Custom Keyboard – Always Get Extra PCB
October 14, 2021 Andrew Cheng

Whenever you join a group buy for a custom keyboard, consider getting an extra PCB. Yes, it will increase the overall cost of the keyboard, but you never know when you might need one a couple of years down the road.

After all, there’s always a chance for electronics to break after years of use, and the PCBs of custom keyboards are no different. If you’re still in the fence about buying an extra PCB for your custom keyboard, keep on reading – you might change your mind.

For Peace of Mind

As mentioned, as you use your custom keyboard, there is always a chance of it breaking. Maybe the PCB is not as well-designed as it should be, or maybe you accidentally spilled your favourite beverage onto the keyboard.

Truth be told, the latter actually happened to me, but fortunately enough, it was just plain water. After drying it for a day or two, the PCB (thankfully) still works as intended. However, if you spilled a soda or coffee onto your keyboard, the PCB may not survive that mishap.

Basically, getting an extra PCB is a nice insurance in case anything happens – get it for peace of mind, or you’ll be left with an expensive paperweight if the original PCB stopped working.

It’s (Usually) Hard to Find Replacement PCBs for Custom Keyboards

More often than not, a custom keyboard uses a PCB that is designed specifically for it. If your original PCB breaks, it will not be easy to find for a replacement, especially if it’s been a while since the keyboard initially went up for sale.

Of course, there are a number of exceptions to this. Take the Salvation custom keyboard: it is designed to work with most PCBs made for a 60% keyboard, thanks to its different mounting points. That being said, not many custom keyboards feature this kind of flexibility.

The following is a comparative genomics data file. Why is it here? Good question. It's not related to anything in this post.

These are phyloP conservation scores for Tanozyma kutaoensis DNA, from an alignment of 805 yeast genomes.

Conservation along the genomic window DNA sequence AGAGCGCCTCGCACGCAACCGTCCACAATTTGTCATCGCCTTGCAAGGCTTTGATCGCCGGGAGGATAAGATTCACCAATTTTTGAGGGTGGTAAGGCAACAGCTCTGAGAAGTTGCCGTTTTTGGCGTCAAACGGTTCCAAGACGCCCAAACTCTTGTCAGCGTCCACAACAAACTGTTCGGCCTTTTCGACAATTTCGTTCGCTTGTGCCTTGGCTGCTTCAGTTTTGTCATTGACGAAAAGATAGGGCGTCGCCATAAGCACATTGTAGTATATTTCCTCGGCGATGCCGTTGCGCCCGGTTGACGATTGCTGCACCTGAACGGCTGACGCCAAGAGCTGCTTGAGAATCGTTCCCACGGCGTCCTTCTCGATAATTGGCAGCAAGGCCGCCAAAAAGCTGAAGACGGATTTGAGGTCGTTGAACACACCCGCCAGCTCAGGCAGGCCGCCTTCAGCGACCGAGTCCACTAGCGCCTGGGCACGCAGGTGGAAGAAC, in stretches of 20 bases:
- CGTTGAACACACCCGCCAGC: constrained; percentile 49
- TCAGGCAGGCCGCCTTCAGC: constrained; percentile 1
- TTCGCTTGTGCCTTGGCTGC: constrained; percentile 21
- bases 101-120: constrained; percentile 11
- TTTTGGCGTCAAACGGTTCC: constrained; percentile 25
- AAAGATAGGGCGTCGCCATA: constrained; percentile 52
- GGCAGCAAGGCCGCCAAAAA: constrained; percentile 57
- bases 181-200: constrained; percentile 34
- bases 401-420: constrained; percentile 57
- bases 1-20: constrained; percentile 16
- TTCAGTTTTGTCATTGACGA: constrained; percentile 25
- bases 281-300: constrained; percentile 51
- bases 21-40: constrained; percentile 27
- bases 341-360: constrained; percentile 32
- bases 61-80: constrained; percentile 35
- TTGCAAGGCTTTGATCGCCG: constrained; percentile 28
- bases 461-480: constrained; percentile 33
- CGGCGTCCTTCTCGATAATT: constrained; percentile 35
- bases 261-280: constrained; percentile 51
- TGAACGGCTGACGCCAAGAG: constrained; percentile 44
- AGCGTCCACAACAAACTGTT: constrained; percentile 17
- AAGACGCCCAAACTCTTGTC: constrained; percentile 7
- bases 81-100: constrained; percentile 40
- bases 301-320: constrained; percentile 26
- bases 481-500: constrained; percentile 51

Unless you’re purchasing a custom keyboard like the Salvation, it’s highly recommended to get an extra PCB in the event of a mishap or breakage in the future. Otherwise, it may prove to be difficult (or almost impossible) to find for a replacement PCB for your custom keyboard.

Sure, you can always try your luck in the aftermarket scene, but be prepared to pay a premium; assuming you can even find one, that is.

Save on Shipping Cost & Time

Say your custom keyboard’s PCB suddenly stopped working, but fortunately enough, the vendor you got the keyboard from has extra PCBs for sale. But depending on where the vendor is located, you may have to pay quite a bit for shipping alone, incurring more cost than just getting an extra PCB in the initial order of your keyboard.

Yes, getting extra parts for a custom keyboard in a group buy may increase the shipping cost slightly, but it’s nowhere near as much as getting said parts in a separate order in the future. Plus, you’ll also have to wait for the order to be shipped to you, which could take several days or weeks, depending on the courier service.

Really, on the off chance you need to replace the PCB of your custom keyboard, you will be glad you bought an extra PCB from the very beginning. Not only will you be saving time, you won’t have to pay for shipping costs again either.

Can’t I Just Get One PCB?

Well, of course you can! If you’re careful with your custom keyboard – which you really should be – and the PCB is manufactured by a reputable party, you only need one PCB for the keyboard to continue functioning for many, many years.

It’s not necessarily the end of the world either if your PCB breaks; a responsible manufacturer should have replacement PCBs for sale. But as mentioned, if the group buy for the keyboard took place some time ago, there’s a possibility the manufacturer no longer sells the PCB for your particular keyboard.

Personally, whenever I join a group buy for a custom keyboard, I always, always get an extra PCB. I even did so for the Salvation, even if it’s compatible with most PCBs made for a 60% keyboard. If the keyboard has a daughterboard – such as the Mode SixtyFive – I’ll even get an extra unit of that just in case.

To me, it’s worth it to pay more for these extra parts outright, even if there’s only a small chance of the PCB breaking somewhere down the road. I’d rather do this than having to worry about finding for replacements parts in the future.